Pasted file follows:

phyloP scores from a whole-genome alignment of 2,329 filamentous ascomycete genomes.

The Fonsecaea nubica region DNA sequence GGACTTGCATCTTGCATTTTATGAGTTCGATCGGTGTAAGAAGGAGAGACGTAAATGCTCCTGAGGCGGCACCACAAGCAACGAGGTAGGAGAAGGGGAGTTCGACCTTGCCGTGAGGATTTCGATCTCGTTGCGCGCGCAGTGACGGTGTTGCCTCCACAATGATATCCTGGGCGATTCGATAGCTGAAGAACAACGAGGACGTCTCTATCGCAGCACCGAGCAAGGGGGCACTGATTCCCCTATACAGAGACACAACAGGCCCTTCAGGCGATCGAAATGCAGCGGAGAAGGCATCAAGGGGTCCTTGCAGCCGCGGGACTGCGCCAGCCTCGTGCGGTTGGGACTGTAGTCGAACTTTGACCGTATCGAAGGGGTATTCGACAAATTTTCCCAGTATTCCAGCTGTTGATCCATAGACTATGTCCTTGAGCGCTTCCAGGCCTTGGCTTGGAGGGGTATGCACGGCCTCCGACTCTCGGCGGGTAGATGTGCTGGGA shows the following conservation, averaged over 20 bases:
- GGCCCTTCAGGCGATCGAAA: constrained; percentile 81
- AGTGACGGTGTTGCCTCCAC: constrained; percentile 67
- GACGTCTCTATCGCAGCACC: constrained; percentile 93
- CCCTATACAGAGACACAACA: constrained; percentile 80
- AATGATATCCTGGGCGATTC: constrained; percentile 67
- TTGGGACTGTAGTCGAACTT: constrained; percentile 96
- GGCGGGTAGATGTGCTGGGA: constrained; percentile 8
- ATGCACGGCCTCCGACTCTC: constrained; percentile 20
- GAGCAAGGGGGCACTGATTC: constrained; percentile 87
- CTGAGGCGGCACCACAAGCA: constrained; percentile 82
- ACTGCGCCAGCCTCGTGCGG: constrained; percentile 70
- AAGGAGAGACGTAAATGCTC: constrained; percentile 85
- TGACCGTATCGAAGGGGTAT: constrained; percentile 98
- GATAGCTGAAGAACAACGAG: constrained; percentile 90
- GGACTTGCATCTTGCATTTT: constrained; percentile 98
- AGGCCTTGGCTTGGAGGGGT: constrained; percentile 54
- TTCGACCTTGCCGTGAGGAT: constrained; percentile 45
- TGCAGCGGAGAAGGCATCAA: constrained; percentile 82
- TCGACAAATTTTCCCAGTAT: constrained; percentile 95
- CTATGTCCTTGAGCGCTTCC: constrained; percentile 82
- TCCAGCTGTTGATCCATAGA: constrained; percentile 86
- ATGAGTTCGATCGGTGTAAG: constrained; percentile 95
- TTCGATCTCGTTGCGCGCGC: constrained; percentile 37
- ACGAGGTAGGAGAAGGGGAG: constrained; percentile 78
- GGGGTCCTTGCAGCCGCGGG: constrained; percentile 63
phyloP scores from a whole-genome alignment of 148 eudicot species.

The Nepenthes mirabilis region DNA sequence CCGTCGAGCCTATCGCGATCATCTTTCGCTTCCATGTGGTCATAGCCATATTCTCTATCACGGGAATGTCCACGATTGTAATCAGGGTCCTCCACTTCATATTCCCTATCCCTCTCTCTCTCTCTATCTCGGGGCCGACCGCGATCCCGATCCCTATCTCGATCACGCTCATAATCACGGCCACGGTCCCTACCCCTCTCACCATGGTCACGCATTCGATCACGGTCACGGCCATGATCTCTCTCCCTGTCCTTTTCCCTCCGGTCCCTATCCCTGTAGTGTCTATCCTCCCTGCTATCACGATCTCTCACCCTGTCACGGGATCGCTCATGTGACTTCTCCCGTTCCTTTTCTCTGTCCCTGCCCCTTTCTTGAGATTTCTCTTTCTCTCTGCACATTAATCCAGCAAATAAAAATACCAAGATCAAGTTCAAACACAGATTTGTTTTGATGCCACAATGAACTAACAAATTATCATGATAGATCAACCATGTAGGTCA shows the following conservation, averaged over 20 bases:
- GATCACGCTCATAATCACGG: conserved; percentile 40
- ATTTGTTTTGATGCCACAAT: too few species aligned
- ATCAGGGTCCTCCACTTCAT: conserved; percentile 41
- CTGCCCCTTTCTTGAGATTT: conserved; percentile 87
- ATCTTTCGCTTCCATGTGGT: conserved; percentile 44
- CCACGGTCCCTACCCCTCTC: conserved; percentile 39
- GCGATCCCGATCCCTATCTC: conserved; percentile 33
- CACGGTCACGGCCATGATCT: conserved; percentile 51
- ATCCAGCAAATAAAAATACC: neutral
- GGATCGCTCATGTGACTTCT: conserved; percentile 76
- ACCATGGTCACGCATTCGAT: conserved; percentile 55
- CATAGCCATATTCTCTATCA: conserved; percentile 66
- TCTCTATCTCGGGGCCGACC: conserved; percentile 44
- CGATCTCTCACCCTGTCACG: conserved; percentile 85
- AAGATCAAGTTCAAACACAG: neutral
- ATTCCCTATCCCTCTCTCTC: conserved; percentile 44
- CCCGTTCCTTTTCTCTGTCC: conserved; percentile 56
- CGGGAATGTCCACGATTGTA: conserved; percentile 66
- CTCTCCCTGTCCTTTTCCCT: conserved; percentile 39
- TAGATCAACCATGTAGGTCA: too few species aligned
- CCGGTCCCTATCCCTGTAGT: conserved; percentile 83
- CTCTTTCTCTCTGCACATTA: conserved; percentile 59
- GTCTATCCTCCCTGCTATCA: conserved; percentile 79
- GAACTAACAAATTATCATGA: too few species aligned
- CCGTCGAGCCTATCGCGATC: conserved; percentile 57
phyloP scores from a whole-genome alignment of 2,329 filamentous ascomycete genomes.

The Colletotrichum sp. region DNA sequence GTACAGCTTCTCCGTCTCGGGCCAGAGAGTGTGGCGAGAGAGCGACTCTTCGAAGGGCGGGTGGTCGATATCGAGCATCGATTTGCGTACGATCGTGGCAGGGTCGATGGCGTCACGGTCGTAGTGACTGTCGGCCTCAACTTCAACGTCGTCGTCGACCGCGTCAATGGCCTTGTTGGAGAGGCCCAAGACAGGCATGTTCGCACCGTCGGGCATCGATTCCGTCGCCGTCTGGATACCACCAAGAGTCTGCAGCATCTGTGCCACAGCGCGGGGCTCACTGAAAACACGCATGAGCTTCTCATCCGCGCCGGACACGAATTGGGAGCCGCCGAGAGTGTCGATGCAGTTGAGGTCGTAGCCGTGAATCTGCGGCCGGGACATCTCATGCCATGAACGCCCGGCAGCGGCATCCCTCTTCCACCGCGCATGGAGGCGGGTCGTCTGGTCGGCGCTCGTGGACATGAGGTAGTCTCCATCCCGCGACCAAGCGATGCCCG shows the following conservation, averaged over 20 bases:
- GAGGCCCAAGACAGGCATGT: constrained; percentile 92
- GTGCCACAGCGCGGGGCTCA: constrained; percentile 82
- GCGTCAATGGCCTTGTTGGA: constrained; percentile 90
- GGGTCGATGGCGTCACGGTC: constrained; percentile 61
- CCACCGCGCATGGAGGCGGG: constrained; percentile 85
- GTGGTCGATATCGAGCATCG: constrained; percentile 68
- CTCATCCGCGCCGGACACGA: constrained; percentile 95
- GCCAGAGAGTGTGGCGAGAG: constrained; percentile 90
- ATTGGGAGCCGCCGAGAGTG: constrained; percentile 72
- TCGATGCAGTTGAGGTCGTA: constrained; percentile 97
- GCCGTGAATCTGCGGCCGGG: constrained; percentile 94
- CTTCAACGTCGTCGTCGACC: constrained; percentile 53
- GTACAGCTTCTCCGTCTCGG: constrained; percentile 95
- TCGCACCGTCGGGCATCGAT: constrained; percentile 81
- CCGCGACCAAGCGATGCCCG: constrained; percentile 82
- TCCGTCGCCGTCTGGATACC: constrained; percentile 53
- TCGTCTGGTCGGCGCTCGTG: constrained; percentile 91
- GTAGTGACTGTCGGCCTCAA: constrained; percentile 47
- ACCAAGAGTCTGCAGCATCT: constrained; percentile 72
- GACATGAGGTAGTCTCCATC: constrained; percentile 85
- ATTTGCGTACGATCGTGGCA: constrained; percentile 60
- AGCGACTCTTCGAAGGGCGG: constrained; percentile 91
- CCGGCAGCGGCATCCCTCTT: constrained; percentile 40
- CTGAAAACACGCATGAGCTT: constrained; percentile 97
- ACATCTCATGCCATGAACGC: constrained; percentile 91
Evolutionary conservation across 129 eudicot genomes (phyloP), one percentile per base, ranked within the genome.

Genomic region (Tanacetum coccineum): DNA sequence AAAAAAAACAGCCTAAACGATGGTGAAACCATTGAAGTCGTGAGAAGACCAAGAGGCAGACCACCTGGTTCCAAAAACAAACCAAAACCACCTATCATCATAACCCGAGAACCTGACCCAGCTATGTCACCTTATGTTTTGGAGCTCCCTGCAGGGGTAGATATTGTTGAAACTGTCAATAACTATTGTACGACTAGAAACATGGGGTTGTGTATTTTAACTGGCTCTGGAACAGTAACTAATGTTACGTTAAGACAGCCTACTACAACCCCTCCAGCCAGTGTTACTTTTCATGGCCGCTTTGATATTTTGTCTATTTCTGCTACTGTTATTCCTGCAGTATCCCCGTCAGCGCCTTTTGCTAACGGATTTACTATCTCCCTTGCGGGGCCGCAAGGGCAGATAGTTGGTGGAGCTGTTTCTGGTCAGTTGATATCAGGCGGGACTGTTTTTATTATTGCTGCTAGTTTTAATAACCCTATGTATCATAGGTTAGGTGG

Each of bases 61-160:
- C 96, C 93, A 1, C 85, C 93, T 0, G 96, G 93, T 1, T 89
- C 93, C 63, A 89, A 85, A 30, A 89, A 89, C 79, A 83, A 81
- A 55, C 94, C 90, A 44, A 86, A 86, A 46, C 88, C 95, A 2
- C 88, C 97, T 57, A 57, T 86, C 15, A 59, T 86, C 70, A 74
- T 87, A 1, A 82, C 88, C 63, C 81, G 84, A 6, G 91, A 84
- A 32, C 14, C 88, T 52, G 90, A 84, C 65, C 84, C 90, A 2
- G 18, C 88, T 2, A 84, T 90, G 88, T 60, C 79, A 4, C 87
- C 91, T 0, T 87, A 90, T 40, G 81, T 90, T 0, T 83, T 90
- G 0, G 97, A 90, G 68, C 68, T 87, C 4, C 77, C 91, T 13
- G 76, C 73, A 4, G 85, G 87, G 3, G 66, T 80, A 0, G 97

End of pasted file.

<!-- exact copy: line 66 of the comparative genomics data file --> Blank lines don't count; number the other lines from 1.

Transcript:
- TCGATGCAGTTGAGGTCGTA: constrained; percentile 97